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Interview: Whit Stillman Talks “Love & Friendship” based on Jane Austen`s Novel “Lady Susan”


Whit Stillman on the set of LOVE & FRIENDSHIP. Photo credit: Bernard Walsh, Courtesy of Amazon Studios and Roadside Attractions.

LOVE & FRIENDSHIP is the adaptation of young Jane Austen’s novel Lady Susan, which is set in the 1790s. Its central character, Susan Vernon (Kate Beckinsale), is a beautiful but naughty widow who comes to Churchill, where she decides to secure a husband for herself and for her daughter, Frederica.

The film directed by Whit Stillman brings beautifully to life all the dramatic twists and turns that happens in LOVE & FRIENDSHIP in a very extravagant and funny way.

During Whit Stillman’s visit in Toronto, I had the pleasure to have a few minutes with the filmmaker to discuss a kind of film that we wish to have more of nowadays.

MOVIEMOVESME: You have written a book to accompany the film. Can you talk about it?

Whit Stillman: Yes, it was a crazy idea, I did this once before. I was intrigued by the idea of doing it again. I liked the material so much but the original was kind of hard to read and so I had the idea of turning a film into a modern style novel. So I had the contract but couldn’t release before the film and that was helpful because there were a lot of things that begin the film and then continue or end in the novel.

MOVIEMOVESME: How did you decide to put the character of Roofus in the mix?

Whit Stillman: Roofus is the narrator of the novel and the nephew of the comic standup character of the movie; so I liked having that comic perspective throughout the novel. There’s a filter for looking at the material; he does this crazy thing where he tries to justify his act which is very hard to justify.

MOVIEMOVESME: This was your second time collaborating with Kate and Chloe. What was the reason behind working with them again?

Whit Stillman: They’re the right age and have the right nature for this film. It was a very fun idea working again with them. I can work with them again and again as they’re natural performers for this friendship in Love and Friendship. There’s amazing friendship between these women.

MOVIEMOVESME: How did Tom ended up doing this project?

Whit Stillman: It was a curios thing as I always look for an actor who’s right for the role and I met many good actors who, for one reason or the other, the performance didn’t come to life. For this role there were three actors who were really interesting and am really glad he shone through finally because he has the right kind of lovely, sweet charm that was really engaging.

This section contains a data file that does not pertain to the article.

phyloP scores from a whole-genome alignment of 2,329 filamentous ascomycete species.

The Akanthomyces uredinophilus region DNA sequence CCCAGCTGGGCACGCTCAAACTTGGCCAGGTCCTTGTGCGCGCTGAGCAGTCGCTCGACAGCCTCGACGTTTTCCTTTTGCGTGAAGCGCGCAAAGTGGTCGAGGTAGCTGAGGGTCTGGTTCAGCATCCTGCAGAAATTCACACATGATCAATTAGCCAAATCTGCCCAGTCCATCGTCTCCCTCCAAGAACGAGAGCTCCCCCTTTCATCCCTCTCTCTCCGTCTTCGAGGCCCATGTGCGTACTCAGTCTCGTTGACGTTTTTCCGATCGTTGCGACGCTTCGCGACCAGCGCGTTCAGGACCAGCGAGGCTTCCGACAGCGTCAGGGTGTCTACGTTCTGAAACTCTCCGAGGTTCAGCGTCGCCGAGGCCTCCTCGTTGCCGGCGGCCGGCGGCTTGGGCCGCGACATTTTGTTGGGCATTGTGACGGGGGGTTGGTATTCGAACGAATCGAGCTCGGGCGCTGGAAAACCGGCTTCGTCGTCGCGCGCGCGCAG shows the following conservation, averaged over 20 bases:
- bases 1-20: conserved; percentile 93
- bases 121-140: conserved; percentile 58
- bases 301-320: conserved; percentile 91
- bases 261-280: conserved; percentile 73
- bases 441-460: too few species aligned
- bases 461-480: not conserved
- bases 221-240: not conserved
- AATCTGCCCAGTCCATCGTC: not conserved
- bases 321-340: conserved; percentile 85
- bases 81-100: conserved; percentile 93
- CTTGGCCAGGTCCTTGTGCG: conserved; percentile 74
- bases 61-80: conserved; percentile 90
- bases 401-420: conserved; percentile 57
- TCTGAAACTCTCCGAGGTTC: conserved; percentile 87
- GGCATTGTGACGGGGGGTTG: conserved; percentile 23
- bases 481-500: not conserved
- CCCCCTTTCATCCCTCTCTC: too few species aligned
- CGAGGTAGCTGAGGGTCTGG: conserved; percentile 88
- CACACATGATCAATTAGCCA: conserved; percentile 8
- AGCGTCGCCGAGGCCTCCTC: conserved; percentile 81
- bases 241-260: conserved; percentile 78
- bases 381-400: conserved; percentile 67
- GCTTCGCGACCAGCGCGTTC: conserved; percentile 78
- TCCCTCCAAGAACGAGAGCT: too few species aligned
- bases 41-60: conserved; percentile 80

MOVIEMOVESME: Can you talk about the idea of including those portraits and pictures in the introduction?

Whit Stillman: This was kind of an accident. In the beginning of the script I’d written character descriptions for actors to read them and understand them. Then while shooting one of the scenes, we needed extra time so everyone got together and I asked them to create these very dramatic portraits. Then we’d put two items together to get a very funny, revealing and in time set up the comic tune of the film. Then we did that with all the characters.

MOVIEMOVESME: Can you talk about the location and the buildings that you picked to depict Jane Austen’s time?

Whit Stillman: This region of Maryland is the main location for a lot of period films because the central half is still quite 18th century in the way it looks. We thought of shooting in England where the story takes place but it has become a big huge city. Here we could shoot the film in a very beautiful location very efficiently. There have been wealthy English families who built these amazing residential places where we shot our film.

MOVIEMOVESME: Which scene from the film is your favorite?

Whit Stillman: I have two favorite scenes: One is the commandment scene and the other is one where Sir DeCourcy goes to the church and talks to the young children that I find quite moving myself.

MOVIEMOVESME: What would you like the viewer to gain from the film?

Whit Stillman: The film is a comedy. There’s effort and energy in that and escapism in the film. I guess it’s constructed purpose is to alert the viewer to the charms of persuaders, who deceive everyone else and are not to be trusted.

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